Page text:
Good afternoon, and thank you for joining us. In addition to Tom, the team with me here in San Francisco this afternoon includes Gary Jandegian, President of Infrastructure and Environment; Randy Wotring, President of Federal Services; Martin Tanzer, Executive Vice President of Marketing; Reed Brimhall, Corporate Controller and Chief Accounting Officer; and Sam Ramraj, Vice President of Investor Relations.
I should also like to welcome Bob Zaist, our new President of Energy and Construction. Bob previously served as Senior Executive Vice President of the E&C division, and has more than 40 years of experience with the company. Many of you already know him from his participation in prior earnings calls, and through personal meetings at investor gatherings.
As usual, we'll begin with some prepared remarks and then open your call up for questions. Now I'll begin by reviewing the results for the quarter. Revenues were $2.36 billion, an increase of 5% from the second quarter of last year and net income was $66.8 million, up 8% from the second quarter of 2010, and earnings per share was $0.86, an increase of 13% from last year.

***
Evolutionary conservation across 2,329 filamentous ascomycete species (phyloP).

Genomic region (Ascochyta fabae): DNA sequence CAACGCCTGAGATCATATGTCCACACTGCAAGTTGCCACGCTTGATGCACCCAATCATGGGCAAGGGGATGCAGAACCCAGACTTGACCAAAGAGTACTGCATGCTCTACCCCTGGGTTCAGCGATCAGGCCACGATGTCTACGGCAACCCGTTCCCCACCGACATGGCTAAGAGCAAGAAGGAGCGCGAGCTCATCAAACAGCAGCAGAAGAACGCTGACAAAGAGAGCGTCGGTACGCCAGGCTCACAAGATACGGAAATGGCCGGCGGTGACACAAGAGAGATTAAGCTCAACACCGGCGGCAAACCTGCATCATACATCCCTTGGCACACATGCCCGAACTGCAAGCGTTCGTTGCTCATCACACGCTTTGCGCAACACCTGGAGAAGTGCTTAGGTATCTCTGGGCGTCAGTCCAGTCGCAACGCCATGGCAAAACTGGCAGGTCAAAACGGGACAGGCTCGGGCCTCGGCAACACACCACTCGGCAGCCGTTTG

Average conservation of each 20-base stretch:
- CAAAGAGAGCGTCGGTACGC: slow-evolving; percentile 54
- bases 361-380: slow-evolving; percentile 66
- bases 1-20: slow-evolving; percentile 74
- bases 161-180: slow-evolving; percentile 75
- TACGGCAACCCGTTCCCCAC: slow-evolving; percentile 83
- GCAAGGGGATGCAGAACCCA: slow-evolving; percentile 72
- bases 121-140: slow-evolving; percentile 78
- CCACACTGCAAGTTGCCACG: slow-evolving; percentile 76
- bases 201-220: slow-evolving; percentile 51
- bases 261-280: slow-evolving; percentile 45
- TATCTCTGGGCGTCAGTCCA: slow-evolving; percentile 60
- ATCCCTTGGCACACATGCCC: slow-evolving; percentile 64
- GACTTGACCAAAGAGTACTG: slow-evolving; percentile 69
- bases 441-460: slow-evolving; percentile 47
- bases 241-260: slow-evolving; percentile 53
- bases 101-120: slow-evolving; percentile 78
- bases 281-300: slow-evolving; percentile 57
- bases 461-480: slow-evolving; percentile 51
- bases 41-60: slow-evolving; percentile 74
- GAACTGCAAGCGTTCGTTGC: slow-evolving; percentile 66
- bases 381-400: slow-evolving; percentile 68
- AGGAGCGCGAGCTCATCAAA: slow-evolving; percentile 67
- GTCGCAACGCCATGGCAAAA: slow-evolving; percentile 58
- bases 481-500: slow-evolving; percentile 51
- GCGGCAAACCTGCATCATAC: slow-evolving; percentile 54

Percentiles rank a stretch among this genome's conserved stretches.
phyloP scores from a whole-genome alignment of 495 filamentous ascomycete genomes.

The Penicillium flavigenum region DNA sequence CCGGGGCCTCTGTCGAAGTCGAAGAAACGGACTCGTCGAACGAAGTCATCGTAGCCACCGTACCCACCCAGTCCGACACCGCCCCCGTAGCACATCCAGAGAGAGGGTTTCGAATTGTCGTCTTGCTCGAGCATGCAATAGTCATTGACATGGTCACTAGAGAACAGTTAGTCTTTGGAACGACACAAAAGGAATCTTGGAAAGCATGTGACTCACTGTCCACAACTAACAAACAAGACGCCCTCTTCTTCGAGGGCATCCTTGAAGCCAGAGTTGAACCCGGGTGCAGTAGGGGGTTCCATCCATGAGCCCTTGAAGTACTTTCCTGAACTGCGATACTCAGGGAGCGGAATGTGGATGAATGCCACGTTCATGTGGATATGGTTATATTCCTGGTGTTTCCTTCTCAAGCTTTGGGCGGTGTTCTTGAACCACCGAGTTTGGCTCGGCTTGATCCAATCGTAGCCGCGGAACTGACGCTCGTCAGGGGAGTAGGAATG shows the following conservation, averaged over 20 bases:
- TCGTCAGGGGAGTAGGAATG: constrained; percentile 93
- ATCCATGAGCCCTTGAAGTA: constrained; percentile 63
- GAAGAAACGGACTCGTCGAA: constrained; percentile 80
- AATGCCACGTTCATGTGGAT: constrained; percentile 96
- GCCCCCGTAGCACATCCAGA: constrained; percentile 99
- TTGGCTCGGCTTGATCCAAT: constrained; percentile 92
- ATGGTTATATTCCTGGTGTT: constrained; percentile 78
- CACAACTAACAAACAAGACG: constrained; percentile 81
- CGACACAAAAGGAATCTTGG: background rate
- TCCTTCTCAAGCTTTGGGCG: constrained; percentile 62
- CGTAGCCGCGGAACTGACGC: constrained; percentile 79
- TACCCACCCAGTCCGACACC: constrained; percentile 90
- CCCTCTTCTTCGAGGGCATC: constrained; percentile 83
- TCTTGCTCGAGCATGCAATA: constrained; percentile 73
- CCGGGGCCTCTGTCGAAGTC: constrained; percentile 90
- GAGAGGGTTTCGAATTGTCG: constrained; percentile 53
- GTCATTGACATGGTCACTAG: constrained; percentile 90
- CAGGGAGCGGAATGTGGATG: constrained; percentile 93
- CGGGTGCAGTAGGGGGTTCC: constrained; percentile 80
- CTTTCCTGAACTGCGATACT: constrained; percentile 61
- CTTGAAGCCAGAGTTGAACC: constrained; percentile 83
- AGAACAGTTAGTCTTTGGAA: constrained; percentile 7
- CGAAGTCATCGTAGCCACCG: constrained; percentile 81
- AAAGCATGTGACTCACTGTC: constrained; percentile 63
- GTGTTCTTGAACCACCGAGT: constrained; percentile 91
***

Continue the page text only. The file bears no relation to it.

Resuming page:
We generated $152 million in cash flow from operations. And at the end of the quarter, our net debt was approximately $324 million. So we are pleased with our second quarter results, which reflect the success of our strategy to build a balanced portfolio in 4 key market sectors.
At the end of the second quarter, our book of business remains strong at $28.7 billion. The Industrial and Commercial sector recovery continues to gain momentum. Second quarter revenues grew by 22% compared with last year. This follows a similar revenue increase in the first quarter this year.
Industrial and commercial backlog is up 19% from the end of 2010, reflecting favorable trends across this sector. As strong commodity prices are supporting mining expansions as well as increased capital expenditures in the oil and gas market.
Concurrent increases in manufacturing and process-related production in the U.S. and abroad have listing demand for our full life cycle, engineering, environmental, construction, and facilities management services.
Obviously, the economic and political turbulence in recent weeks is cause for concern. Nonetheless, the fundamentals on which our business is built remains strong, and these fundamentals will be the focus of our discussion with you today.